Create queries by marking the checkbox and completing the fields. You can select Accept, Routing, Masquerade, Group, SMTP Authentication, External Authentication, Spam Quarantine End-User Authentication, and Spam Quarantine Alias Consolidation.
Test a query by clicking the Test Query button.
Enter the test parameters and click Run Test. The results of the test appear in the Connection Status field. If you make any changes to the query definition or attributes, click Update. For more information, see Testing LDAP Servers.
Submit and commit your changes.
Testing LDAP Servers
Use the Test Server(s) button on the Add/Edit LDAP Server Profile page (or the test subcommand of the ldapconfig command in the CLI) to test the connection to the LDAP server. AsyncOS displays a message stating whether the connection to the server port succeeded or failed. If you configured multiple LDAP servers, AsyncOS tests each server and displays individual results.
Enabling LDAP Queries to Run on a Particular Listener
To allow the appliance to run LDAP queries when you receive or send messages, you must enable the LDAP query on the appropriate listener.
Configuring Global Settings for LDAP Queries
The LDAP global settings define how the appliance handles all LDAP traffic.
On the System Administration > LDAP page, click Edit Settings.
Select the IP interface to use for LDAP traffic. The appliance automatically chooses an interface by default.
Select the TLS certificate to use for the LDAP interface (TLS certificates added via the Network > Certificates page or the certconfig command in the CLI are available in the list, see Overview of Encrypting Communication with Other MTAs).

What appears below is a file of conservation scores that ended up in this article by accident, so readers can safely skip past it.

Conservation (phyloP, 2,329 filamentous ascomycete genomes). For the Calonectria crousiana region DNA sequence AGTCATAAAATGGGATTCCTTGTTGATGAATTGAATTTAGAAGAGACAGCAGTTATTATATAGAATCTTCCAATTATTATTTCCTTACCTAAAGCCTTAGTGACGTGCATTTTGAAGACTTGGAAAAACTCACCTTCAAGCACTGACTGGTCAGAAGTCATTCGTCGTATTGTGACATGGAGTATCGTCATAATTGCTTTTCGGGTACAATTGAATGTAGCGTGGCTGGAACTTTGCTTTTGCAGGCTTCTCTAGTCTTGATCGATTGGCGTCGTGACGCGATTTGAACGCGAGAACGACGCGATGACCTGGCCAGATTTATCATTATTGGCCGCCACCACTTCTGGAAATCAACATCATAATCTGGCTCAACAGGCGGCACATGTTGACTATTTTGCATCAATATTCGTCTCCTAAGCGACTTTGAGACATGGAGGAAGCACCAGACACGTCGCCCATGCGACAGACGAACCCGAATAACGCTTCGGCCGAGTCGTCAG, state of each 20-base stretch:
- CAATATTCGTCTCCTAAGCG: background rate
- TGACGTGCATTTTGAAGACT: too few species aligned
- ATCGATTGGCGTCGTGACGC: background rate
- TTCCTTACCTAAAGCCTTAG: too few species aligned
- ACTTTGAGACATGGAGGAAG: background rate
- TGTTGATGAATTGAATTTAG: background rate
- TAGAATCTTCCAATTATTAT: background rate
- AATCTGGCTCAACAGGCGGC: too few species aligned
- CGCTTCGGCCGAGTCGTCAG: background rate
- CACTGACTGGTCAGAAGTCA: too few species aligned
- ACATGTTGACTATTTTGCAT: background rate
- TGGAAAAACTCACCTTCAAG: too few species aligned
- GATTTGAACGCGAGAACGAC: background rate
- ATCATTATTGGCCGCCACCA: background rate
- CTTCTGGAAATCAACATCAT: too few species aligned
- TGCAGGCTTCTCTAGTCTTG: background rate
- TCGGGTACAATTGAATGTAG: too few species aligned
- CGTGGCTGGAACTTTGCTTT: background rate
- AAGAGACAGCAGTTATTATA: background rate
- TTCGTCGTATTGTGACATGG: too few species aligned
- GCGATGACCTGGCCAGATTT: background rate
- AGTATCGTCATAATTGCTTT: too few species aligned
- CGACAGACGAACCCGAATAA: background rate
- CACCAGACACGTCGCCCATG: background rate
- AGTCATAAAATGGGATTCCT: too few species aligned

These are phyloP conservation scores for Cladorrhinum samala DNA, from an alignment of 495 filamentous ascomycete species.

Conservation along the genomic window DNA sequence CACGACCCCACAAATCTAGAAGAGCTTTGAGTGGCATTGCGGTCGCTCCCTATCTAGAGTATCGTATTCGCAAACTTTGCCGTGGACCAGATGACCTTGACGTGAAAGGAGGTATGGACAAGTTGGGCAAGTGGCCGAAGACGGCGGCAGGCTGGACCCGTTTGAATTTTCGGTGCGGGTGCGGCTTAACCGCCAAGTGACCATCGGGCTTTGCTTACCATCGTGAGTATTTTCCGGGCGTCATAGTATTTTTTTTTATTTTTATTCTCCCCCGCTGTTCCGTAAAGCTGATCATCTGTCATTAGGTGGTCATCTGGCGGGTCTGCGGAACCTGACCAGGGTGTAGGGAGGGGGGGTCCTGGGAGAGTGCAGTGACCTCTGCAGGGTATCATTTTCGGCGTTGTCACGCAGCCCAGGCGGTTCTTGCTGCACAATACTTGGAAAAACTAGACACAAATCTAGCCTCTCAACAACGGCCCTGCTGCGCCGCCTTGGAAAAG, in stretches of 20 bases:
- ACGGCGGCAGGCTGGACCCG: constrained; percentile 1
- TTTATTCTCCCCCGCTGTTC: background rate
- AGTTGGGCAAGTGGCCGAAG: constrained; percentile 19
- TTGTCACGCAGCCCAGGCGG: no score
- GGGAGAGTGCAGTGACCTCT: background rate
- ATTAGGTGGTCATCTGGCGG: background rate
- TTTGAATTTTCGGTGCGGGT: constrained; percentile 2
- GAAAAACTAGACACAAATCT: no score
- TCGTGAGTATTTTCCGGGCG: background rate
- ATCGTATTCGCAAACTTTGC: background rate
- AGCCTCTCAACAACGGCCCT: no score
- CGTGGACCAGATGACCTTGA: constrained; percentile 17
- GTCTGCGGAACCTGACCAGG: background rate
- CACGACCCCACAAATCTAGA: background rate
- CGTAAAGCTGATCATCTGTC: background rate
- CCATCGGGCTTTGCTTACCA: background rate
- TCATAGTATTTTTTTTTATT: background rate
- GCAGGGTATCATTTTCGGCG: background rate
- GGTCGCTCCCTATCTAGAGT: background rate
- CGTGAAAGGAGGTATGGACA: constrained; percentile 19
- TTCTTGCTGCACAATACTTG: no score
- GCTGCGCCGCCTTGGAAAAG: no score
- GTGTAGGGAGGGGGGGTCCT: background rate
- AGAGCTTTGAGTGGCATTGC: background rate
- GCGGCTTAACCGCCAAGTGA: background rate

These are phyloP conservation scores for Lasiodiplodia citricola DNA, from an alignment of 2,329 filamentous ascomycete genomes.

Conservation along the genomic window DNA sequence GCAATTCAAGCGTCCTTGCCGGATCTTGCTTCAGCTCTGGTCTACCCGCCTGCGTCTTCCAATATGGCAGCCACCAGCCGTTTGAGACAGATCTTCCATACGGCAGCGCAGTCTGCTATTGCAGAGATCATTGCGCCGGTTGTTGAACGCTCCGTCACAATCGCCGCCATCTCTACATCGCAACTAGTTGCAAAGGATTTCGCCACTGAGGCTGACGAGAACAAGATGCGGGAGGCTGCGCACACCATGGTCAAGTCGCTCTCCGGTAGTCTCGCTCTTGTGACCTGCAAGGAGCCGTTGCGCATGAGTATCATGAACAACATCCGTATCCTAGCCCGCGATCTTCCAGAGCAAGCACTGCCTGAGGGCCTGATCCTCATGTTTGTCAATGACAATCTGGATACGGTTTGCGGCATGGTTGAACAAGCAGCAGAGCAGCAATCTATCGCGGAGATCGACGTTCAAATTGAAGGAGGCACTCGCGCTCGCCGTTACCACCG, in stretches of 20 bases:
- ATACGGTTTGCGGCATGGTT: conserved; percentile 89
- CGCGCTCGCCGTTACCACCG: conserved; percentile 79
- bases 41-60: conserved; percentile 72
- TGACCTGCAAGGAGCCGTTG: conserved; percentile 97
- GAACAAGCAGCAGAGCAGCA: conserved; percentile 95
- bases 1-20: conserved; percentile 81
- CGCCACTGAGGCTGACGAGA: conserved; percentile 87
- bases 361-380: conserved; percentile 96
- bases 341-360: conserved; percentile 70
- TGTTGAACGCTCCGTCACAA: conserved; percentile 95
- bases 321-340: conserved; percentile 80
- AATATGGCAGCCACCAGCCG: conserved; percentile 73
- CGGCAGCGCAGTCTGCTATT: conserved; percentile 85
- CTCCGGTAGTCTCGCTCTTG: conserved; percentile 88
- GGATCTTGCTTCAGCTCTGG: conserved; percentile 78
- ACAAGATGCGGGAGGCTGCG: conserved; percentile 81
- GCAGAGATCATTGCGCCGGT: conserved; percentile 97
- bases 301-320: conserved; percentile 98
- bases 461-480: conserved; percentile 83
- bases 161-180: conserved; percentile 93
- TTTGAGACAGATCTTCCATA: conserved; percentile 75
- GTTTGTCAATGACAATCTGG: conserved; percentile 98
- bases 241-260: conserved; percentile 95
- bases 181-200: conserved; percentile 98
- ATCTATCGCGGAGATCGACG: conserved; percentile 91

Select appropriate option, if you want to validate the LDAP server certificate.
Submit and commit your changes.
Example of Creating an LDAP Server Profile
In the following example, the System Administration > LDAP page is used to define an LDAP server for the appliance to bind to, and queries for recipient acceptance, routing, and masquerading are configured.
There is a 60 second connection attempt time-out for LDAP connections (which covers the DNS lookup, the connection itself, and, if applicable, the authentication bind for the appliance itself). After the first failure, AsyncOS immediately starts trying other hosts in the same server (if you specified more than one in the comma separated list). If you only have one host in the server, AsyncOS continues attempting to connect to it.
First, the nickname of “PublicLDAP” is given for the myldapserver.example.com LDAP server. The number of connections is set to 10 (the default), and the multiple LDAP server (hosts) load balance option is left as the default. You can specify multiple hosts here by providing a comma separated list of names. Queries are directed to port 3268 (the default). SSL is not enabled as the connection protocol for this host. The base DN of example.com is defined ( dc=example,dc=com ). The cache time-to-live is set to 900 seconds, the maximum number of cache entries is 10000, and the authentication method is set to passphrase.
Queries for recipient acceptance, mail routing, and masquerading are defined. Remember that query names are case-sensitive and must match exactly in order to return the proper results.